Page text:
These are functional tumours, normally producing several hormones. However they are classified on the basis of the main hormone produced which causes the majority of attributable symptoms. There is now evidence that early and aggressive screening using endoscopic ultrasound can identify pancreatic endocrine tumours in those asymptomatic patients with MEN-1. This earlier detection of tumours may in the future facilitate prompt surgical intervention and improve the prognosis.
This is the most common pancreatic tumour in MEN 1 making over 50% of pancreatic tumours in the syndrome. It secretes mainly gastrin. Increased gastrin levels cause excess acid production by the stomach causing the formation of ulcers in the stomach and duodenum which may perforate and bleed in time. Irritation of the intestine also causes diarrhoea. This is also known as Zollinger-Ellison syndrome.
The hyperparathyroidism of MEN 1 may also cause increased gastrin levels. Diagnosis must therefore be made carefully, normally involving a secretin stimulation test (see pancreas section).
Gastrinomas are treated medically by blocking acid production using the drugs omeprazole or ranitidine. Cure is only by surgical removal of the tumours and is possible in only 10-15% of cases.
Making up about a third of pancreatic tumours in MEN 1, these are tumours secreting predominantly insulin, a hormone that lowers blood glucose. They therefore cause symptoms due to low blood sugar (hypoglycaemia). These include confusion, blurred vision, seizures and potentially coma. Occasionally tremors, sweating, palpitations, headache and nausea may occur.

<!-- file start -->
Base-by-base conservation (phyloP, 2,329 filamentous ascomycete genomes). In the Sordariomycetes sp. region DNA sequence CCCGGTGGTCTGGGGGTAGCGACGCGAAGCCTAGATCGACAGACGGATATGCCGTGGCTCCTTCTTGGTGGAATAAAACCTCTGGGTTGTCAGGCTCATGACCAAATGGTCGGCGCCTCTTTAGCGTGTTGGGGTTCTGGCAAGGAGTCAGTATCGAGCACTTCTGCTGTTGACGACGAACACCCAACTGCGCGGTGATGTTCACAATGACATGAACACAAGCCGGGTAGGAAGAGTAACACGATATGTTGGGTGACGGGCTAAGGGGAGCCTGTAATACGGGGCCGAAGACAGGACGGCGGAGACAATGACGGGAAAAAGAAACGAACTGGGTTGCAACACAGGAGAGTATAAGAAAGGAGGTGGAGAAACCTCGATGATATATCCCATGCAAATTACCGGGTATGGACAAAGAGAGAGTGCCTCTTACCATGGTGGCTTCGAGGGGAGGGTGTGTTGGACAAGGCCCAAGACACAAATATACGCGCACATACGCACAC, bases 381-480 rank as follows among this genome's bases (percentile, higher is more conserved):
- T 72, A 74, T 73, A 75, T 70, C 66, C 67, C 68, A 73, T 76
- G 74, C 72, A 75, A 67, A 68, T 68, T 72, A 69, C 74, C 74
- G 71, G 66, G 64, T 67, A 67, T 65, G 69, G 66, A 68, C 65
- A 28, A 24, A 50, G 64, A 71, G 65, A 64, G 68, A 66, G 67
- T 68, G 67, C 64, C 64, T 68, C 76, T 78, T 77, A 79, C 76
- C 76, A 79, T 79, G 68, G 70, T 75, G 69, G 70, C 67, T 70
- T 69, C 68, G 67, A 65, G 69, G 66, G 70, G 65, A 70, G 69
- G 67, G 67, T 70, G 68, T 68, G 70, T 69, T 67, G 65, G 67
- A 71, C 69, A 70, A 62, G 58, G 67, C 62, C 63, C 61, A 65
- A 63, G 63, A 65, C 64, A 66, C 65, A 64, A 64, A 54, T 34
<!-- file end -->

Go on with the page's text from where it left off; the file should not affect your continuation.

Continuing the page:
The best treatment is surgery to remove the tumour when possible. Medical treatment is also used to control symptoms before surgery and in cases where surgery is not possible. Chemotherapy can also be used for malignant tumours to improve symptoms and survival.
These are extremely rare. They are tumours secreting predominantly glucagon, a hormone that raises blood glucose levels. Symptoms include a characteristic itchy rash (necrolytic migratory erythema), weight loss and anaemia.
Optimal treatment is again surgery to remove the tumour. The drug octreotide can be used to control symptoms and chemotherapy may also be used.
These are very, very rare tumours secreting VIP (vasoactive intestinal polypeptide). This excess VIP causes diarrhoea, low blood potassium levels and low acid production by the stomach.
Surgery is the best treatment to remove the tumour. Octreotide and chemotherapy may again be used to control symptoms and slow tumour growth.
These are tumours secreting excess pancreatic polypeptide (PP). They arise quite commonly in people with MEN 1. No clinical symptoms arise, but the diagnosis of raised blood PP has been suggested as a screening tool for the detection of pancreatic tumours in MEN 1.
For much more information on pancreatic tumours and pancreatic physiology please see the relevant parts of the 'Pancreas' section of this website.